Rhinoplasty: Not Just for Looks
Despite its vain reputation, rhinoplasty (nose surgery) can correct damage to the nasal pathways, whether through injury or genetics. Nasal fractures, cleft lip and palate (in combination), inflammatory conditions, neoplasms (tumors), septal hematomas, and many other injuries/diseases can be repaired through rhinoplasty. A cleft-lip/palate, a well-known condition, often requires nasal work in addition to the mouth/lip adjustment.
Dr. Jeremy White first considers at a patient’s full medical history to determine if rhinoplasty will work for them. If their history and state of heath are favorable, the doctor will work with the patient to create a plan for the corrective procedure.
There are two types of rhinoplastic surgery: closed rhinoplasty and open rhinoplasty. In open rhinoplasty, the surgeon makes a small, irregular incision to the columella, which is the fleshy part at the end of the nose between the nostrils. The columella incision allows the surgeon access to the internal nasal tissues, reducing the risk of the surgeon damaging the nose. In closed rhinoplasty, the surgeon does all incisions internally within the nasal tissue. There’s a lot of debate over which type is better, but it often depends on the shape of a person’s nose; noses with narrower nostrils or flatter protrusions, for example, can be easier to operate on using the open method, whereas noses with wider nostrils and more prominent bridges are easier to access.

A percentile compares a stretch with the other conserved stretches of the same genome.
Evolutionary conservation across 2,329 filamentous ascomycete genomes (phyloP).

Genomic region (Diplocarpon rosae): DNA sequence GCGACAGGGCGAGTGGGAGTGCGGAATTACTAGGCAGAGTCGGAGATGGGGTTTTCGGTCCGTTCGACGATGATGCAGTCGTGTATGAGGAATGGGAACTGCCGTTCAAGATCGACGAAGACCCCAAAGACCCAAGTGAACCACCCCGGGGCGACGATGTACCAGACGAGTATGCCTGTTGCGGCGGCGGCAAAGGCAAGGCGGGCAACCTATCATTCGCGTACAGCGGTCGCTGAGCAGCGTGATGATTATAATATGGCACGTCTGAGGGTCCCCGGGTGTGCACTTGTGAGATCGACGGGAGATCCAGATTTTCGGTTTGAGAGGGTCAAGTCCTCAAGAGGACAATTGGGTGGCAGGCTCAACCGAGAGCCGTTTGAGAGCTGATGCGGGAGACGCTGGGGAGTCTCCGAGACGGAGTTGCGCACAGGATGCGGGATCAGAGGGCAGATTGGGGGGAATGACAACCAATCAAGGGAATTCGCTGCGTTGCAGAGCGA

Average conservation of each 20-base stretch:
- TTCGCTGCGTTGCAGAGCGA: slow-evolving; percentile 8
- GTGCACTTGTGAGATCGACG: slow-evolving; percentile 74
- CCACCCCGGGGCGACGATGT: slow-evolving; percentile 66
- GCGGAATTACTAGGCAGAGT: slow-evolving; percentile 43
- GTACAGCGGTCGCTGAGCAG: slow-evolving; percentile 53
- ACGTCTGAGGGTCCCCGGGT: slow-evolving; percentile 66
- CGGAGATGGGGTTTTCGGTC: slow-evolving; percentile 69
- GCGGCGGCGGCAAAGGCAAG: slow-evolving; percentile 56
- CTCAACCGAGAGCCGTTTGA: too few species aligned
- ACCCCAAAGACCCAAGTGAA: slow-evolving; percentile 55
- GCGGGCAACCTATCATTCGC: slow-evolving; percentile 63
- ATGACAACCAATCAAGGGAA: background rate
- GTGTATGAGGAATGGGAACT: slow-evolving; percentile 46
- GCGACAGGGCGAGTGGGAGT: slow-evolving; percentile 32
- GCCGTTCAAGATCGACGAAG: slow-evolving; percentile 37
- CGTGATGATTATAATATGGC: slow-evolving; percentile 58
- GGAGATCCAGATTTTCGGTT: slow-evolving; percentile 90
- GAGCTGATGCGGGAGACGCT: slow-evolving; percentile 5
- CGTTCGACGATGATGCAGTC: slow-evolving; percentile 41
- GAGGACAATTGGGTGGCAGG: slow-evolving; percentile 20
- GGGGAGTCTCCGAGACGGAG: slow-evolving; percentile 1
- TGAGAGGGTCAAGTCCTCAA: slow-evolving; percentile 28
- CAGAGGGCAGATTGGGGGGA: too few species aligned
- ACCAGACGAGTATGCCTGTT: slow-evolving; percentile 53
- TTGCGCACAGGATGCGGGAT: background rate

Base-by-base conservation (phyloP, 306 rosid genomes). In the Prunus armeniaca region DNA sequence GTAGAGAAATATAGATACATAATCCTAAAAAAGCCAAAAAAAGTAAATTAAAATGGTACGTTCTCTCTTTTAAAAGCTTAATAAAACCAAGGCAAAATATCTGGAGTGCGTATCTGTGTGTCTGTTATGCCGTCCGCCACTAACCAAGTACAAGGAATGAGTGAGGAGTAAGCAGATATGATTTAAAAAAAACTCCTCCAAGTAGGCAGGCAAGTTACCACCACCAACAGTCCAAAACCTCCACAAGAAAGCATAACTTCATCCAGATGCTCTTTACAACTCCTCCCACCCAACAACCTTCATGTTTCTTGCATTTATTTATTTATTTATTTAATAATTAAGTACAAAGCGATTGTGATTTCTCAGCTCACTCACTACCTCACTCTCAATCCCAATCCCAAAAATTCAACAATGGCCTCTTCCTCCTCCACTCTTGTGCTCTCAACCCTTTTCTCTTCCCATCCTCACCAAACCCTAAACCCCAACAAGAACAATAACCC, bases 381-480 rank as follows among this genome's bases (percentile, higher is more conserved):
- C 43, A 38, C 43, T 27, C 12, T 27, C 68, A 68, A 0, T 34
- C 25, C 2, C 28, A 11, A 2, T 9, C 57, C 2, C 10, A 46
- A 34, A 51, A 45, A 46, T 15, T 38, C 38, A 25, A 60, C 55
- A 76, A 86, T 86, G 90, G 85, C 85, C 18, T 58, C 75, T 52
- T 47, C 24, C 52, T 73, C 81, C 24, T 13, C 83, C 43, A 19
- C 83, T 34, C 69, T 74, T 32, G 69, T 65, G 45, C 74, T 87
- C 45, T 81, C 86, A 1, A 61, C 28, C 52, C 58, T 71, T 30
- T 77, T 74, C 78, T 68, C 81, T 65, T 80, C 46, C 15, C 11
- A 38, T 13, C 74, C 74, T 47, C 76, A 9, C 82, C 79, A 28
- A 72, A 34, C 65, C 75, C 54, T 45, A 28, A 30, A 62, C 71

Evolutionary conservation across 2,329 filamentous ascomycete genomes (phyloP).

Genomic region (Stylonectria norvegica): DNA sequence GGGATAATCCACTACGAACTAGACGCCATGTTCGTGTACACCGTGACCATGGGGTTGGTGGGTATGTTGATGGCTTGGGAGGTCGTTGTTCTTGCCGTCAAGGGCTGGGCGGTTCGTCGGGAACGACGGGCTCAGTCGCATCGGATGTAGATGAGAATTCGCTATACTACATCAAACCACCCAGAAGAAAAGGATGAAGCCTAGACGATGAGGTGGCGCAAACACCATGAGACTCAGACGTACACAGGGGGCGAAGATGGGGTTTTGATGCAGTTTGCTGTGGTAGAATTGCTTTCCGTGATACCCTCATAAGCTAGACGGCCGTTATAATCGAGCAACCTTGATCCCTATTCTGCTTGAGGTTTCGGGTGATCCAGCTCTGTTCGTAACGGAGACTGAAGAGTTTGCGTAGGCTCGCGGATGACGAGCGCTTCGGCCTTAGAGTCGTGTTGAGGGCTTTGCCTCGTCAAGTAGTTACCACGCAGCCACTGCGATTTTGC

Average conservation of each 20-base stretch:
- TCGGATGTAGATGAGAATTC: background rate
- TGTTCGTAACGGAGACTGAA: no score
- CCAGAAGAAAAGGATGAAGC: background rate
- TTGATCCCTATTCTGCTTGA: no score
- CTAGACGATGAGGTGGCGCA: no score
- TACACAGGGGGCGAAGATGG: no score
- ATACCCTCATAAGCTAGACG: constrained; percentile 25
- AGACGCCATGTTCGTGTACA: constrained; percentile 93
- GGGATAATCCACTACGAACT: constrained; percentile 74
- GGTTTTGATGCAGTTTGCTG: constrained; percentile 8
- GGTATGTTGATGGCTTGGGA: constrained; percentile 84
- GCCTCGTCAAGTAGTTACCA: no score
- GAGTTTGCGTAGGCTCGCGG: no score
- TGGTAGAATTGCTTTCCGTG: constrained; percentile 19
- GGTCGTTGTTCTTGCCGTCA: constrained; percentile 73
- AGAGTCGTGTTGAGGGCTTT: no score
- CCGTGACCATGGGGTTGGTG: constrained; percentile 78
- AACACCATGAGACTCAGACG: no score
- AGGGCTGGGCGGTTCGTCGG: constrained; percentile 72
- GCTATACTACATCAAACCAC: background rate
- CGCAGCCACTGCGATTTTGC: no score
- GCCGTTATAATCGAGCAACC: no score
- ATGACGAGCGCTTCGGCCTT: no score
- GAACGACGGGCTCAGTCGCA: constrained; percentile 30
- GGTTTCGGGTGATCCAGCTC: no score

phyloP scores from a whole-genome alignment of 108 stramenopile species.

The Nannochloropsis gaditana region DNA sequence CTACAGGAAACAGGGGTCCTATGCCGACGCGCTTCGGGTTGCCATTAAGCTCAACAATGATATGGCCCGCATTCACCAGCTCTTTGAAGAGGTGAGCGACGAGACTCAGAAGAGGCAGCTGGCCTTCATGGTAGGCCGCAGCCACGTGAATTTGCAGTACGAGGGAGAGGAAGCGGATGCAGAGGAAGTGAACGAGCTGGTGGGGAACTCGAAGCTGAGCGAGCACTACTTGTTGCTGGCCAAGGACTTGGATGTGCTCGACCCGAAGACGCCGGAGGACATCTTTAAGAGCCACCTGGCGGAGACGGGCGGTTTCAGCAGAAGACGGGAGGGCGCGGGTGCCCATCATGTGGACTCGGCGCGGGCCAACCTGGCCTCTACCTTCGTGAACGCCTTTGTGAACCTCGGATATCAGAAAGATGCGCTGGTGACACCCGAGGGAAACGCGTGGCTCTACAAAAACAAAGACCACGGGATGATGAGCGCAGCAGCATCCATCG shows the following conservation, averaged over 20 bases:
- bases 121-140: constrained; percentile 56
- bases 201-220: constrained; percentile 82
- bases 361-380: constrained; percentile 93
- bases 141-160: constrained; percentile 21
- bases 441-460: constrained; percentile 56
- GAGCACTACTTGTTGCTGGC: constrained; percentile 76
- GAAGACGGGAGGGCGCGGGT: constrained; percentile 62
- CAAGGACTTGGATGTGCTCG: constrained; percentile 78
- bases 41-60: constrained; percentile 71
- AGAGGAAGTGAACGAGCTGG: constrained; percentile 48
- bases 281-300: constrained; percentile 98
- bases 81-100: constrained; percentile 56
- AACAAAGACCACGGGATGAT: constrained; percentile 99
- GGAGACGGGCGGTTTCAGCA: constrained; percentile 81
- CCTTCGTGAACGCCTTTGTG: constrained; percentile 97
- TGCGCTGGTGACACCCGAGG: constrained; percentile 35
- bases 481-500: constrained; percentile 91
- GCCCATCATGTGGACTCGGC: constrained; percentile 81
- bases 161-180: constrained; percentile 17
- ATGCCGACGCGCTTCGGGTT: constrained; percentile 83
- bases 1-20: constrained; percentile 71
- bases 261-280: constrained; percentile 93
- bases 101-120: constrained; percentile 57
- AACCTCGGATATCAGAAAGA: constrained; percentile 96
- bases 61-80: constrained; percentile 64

Cosmetic surgery in Fort Lauderdale and Miami areas has never been more accessible. Dr. Jeremy White, the resident surgeon, is trained for both plastic surgery and otolaryngology, which focuses on cosmetic and reconstructive challenges in the head and neck. The ARC Plastic Surgery center is also fully-equipped for both general anesthesia and partial anesthesia, usually to the patients’ discretion.
For more information, or to schedule a free consultation, call 305-501-2000 or visit http://www.arcplasticsurgeons.com.